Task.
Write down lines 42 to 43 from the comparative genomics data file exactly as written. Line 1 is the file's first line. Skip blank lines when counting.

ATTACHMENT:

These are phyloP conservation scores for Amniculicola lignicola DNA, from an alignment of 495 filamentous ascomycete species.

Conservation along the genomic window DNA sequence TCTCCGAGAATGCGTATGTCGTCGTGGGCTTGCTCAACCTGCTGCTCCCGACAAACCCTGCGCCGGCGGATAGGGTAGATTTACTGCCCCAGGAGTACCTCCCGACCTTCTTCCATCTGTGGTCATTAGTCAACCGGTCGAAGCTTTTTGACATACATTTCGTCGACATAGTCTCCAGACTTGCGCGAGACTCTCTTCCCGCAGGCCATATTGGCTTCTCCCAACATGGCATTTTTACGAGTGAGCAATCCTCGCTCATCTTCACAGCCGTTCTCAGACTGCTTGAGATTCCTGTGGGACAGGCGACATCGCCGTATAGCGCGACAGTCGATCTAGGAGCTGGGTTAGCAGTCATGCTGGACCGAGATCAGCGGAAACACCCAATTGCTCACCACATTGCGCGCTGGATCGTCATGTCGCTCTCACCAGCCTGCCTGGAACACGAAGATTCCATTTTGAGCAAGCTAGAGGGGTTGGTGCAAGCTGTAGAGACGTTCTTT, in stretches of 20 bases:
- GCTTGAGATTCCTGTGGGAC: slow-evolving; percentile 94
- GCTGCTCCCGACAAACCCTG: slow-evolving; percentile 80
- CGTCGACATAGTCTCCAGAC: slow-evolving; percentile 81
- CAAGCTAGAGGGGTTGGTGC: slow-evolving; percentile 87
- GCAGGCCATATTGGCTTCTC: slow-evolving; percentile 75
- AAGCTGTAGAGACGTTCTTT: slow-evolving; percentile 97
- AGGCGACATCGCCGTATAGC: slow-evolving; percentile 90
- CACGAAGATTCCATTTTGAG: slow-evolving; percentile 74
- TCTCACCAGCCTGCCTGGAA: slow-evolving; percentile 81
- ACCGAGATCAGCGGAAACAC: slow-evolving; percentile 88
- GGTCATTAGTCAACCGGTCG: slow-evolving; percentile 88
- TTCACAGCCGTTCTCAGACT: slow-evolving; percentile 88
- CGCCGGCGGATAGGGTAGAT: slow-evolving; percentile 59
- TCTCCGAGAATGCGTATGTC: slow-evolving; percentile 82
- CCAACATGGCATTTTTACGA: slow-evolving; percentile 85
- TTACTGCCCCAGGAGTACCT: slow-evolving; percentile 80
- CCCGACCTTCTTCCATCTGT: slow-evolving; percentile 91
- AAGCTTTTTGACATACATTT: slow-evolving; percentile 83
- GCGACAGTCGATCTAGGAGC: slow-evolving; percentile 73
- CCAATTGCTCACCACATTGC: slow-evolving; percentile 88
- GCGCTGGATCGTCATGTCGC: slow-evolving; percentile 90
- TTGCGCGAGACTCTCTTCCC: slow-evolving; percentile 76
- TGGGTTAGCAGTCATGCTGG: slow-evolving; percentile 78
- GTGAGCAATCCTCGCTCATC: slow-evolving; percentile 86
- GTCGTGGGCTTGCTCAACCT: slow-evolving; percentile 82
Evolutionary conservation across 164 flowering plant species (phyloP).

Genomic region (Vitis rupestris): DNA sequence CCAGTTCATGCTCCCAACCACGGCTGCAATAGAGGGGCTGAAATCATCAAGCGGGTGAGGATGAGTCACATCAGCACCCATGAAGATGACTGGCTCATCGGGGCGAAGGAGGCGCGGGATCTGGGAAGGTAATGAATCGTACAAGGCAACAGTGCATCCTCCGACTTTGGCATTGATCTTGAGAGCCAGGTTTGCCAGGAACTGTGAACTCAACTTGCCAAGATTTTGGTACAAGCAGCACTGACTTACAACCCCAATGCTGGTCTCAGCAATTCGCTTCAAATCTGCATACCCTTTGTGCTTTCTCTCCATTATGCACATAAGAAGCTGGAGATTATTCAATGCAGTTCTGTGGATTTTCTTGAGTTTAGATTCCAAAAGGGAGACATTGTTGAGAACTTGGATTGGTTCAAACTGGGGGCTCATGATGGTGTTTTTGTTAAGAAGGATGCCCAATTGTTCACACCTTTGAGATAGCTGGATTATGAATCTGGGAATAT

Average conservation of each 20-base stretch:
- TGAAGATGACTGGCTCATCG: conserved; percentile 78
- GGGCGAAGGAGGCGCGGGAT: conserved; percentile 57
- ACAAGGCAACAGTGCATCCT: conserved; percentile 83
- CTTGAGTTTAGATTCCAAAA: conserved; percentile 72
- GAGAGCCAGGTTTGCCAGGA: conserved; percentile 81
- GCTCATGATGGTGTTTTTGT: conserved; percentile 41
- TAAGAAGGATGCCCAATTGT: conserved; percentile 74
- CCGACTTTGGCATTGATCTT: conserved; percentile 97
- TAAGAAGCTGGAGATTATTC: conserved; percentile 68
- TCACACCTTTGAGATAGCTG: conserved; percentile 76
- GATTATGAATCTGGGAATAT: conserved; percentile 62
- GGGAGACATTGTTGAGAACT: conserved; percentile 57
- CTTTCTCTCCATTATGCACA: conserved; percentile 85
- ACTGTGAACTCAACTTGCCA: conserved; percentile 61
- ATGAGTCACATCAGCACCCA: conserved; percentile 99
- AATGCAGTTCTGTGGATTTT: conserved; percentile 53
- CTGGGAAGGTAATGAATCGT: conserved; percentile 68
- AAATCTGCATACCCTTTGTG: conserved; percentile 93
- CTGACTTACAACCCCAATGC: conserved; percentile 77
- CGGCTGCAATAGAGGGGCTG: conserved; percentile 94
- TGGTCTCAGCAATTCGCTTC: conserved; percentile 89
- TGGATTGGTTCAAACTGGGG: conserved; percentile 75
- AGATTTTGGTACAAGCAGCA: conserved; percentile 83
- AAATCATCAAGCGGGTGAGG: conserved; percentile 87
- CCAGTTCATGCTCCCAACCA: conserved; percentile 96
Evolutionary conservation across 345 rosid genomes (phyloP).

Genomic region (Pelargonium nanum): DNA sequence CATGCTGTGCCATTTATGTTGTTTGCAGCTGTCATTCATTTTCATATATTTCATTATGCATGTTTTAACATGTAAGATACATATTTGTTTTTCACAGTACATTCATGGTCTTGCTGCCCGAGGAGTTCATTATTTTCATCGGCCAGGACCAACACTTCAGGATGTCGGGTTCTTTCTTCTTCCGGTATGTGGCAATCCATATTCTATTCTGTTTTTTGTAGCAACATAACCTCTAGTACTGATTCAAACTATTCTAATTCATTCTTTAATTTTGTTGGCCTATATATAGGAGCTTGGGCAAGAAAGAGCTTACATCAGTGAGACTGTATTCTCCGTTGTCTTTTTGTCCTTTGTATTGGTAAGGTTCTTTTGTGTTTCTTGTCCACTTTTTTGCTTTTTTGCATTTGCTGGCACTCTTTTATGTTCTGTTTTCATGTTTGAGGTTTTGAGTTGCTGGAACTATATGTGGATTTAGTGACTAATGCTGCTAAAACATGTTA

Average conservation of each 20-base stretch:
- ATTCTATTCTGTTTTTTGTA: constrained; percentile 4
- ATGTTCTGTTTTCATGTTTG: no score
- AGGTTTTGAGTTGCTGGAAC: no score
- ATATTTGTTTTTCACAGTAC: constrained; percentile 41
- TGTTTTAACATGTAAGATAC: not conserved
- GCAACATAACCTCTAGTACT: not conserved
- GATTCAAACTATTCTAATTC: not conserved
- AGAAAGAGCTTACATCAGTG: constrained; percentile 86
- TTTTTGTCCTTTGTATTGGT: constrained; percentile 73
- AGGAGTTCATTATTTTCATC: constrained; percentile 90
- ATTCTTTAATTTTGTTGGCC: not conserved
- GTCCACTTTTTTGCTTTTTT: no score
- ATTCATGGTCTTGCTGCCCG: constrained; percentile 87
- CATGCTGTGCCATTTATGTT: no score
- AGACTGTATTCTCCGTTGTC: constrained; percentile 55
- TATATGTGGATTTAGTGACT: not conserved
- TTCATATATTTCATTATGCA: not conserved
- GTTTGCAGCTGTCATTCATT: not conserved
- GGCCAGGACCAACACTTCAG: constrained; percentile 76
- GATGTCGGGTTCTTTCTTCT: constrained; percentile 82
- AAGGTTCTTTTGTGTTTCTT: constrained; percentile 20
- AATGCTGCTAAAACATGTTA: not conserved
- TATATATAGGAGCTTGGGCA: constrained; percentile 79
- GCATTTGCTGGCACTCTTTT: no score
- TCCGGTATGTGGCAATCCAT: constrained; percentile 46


- GGGAGACATTGTTGAGAACT: conserved; percentile 57
- CTTTCTCTCCATTATGCACA: conserved; percentile 85